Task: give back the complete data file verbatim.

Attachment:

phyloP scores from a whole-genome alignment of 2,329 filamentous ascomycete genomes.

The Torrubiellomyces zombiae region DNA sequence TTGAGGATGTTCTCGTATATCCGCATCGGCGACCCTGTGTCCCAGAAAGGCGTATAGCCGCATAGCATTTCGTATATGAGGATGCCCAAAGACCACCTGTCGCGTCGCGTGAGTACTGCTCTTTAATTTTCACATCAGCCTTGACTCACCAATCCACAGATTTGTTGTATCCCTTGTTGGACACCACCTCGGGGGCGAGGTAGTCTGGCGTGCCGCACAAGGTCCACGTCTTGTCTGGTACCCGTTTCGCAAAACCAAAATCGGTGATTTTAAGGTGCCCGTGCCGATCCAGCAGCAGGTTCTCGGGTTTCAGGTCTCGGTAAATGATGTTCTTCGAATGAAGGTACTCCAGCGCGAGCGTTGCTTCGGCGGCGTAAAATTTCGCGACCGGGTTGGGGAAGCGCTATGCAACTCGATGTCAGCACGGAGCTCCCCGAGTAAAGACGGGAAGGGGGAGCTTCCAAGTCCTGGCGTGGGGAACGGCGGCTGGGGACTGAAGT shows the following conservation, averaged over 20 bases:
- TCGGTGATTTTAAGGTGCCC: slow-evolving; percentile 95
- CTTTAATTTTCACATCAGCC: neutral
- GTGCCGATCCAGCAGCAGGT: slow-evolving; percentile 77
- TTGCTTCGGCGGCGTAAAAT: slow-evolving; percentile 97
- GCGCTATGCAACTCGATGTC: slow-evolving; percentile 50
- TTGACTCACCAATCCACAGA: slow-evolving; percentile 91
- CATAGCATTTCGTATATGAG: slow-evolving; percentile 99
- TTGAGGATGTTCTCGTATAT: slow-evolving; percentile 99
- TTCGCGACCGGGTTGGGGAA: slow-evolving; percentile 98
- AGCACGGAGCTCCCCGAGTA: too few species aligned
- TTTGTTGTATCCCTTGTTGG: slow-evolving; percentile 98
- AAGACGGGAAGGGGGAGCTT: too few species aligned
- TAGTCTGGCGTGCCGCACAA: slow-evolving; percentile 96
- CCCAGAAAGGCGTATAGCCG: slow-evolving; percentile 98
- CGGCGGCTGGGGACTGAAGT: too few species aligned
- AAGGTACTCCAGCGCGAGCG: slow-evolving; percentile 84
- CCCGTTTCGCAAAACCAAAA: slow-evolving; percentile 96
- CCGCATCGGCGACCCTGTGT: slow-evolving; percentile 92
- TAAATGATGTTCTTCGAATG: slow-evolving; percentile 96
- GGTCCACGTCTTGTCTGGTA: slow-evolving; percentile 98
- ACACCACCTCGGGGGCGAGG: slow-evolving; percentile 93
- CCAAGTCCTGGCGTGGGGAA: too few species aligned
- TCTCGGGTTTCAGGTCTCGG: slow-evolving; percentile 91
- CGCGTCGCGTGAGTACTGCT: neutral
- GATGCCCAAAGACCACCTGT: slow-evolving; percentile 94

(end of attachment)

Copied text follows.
phyloP scores from a whole-genome alignment of 2,329 filamentous ascomycete genomes.

The Torrubiellomyces zombiae region DNA sequence TTGAGGATGTTCTCGTATATCCGCATCGGCGACCCTGTGTCCCAGAAAGGCGTATAGCCGCATAGCATTTCGTATATGAGGATGCCCAAAGACCACCTGTCGCGTCGCGTGAGTACTGCTCTTTAATTTTCACATCAGCCTTGACTCACCAATCCACAGATTTGTTGTATCCCTTGTTGGACACCACCTCGGGGGCGAGGTAGTCTGGCGTGCCGCACAAGGTCCACGTCTTGTCTGGTACCCGTTTCGCAAAACCAAAATCGGTGATTTTAAGGTGCCCGTGCCGATCCAGCAGCAGGTTCTCGGGTTTCAGGTCTCGGTAAATGATGTTCTTCGAATGAAGGTACTCCAGCGCGAGCGTTGCTTCGGCGGCGTAAAATTTCGCGACCGGGTTGGGGAAGCGCTATGCAACTCGATGTCAGCACGGAGCTCCCCGAGTAAAGACGGGAAGGGGGAGCTTCCAAGTCCTGGCGTGGGGAACGGCGGCTGGGGACTGAAGT shows the following conservation, averaged over 20 bases:
- TCGGTGATTTTAAGGTGCCC: slow-evolving; percentile 95
- CTTTAATTTTCACATCAGCC: neutral
- GTGCCGATCCAGCAGCAGGT: slow-evolving; percentile 77
- TTGCTTCGGCGGCGTAAAAT: slow-evolving; percentile 97
- GCGCTATGCAACTCGATGTC: slow-evolving; percentile 50
- TTGACTCACCAATCCACAGA: slow-evolving; percentile 91
- CATAGCATTTCGTATATGAG: slow-evolving; percentile 99
- TTGAGGATGTTCTCGTATAT: slow-evolving; percentile 99
- TTCGCGACCGGGTTGGGGAA: slow-evolving; percentile 98
- AGCACGGAGCTCCCCGAGTA: too few species aligned
- TTTGTTGTATCCCTTGTTGG: slow-evolving; percentile 98
- AAGACGGGAAGGGGGAGCTT: too few species aligned
- TAGTCTGGCGTGCCGCACAA: slow-evolving; percentile 96
- CCCAGAAAGGCGTATAGCCG: slow-evolving; percentile 98
- CGGCGGCTGGGGACTGAAGT: too few species aligned
- AAGGTACTCCAGCGCGAGCG: slow-evolving; percentile 84
- CCCGTTTCGCAAAACCAAAA: slow-evolving; percentile 96
- CCGCATCGGCGACCCTGTGT: slow-evolving; percentile 92
- TAAATGATGTTCTTCGAATG: slow-evolving; percentile 96
- GGTCCACGTCTTGTCTGGTA: slow-evolving; percentile 98
- ACACCACCTCGGGGGCGAGG: slow-evolving; percentile 93
- CCAAGTCCTGGCGTGGGGAA: too few species aligned
- TCTCGGGTTTCAGGTCTCGG: slow-evolving; percentile 91
- CGCGTCGCGTGAGTACTGCT: neutral
- GATGCCCAAAGACCACCTGT: slow-evolving; percentile 94